Particle Astrophysics is the study of how the smallest pieces of
matter in the universe interact on a cosmic scale. Scientists believe that by
studying particle interactions in space we can better understand why the universe
is the way it is. GLAST will probe novel astrophysical phenomena which could arise
as a result of new physics beyond our current standard model of particle interactions.
It is well established that, like most spiral galaxies, our own galaxy is immersed
in a dark halo that outweighs the luminous component by perhaps an order of magnitude.
The nature of this dark
matter is one of the biggest mysteries in particle physics
Huge amounts of dark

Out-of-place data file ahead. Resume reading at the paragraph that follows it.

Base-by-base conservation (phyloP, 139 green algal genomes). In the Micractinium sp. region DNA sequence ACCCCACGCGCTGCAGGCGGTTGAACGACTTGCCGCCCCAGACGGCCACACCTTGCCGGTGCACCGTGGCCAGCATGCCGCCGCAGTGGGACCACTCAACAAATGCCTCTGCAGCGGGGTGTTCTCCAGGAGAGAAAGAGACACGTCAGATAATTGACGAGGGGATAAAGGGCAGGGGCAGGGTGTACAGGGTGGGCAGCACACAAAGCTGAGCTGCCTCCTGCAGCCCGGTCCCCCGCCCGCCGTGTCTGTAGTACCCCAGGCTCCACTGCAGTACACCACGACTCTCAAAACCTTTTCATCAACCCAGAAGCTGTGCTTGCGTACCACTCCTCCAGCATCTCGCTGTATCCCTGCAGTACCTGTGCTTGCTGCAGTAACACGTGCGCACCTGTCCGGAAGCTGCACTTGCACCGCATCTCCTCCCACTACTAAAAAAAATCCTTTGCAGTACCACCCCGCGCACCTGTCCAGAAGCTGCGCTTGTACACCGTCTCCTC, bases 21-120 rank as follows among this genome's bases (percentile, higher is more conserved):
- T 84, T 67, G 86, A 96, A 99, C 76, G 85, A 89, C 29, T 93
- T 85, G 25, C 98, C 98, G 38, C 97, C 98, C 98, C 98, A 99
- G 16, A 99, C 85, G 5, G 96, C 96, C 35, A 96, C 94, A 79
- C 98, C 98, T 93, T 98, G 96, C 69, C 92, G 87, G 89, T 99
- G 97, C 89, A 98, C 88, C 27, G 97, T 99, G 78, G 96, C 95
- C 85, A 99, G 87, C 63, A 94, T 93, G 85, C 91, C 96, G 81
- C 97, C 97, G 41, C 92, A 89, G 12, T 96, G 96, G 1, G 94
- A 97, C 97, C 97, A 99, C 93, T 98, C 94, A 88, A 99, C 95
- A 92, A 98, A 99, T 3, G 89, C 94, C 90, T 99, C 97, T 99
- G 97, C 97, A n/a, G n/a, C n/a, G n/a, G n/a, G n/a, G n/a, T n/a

matter in a cluster of galaxies can cause
the light from a distant galaxy to appear as a halo due to gravitational lensing.
One of the leading candidates for the dark matter is a stable,
weakly interacting massive particle, or WIMP.
In the most plausible models, the mass of the WIMP falls between 10 GeV
and 300 GeV. If WIMPs exist in the galactic halo, then they could annihilate
and produce gamma
rays with photon
energies equal to the WIMP mass. These annihilation photons would be observable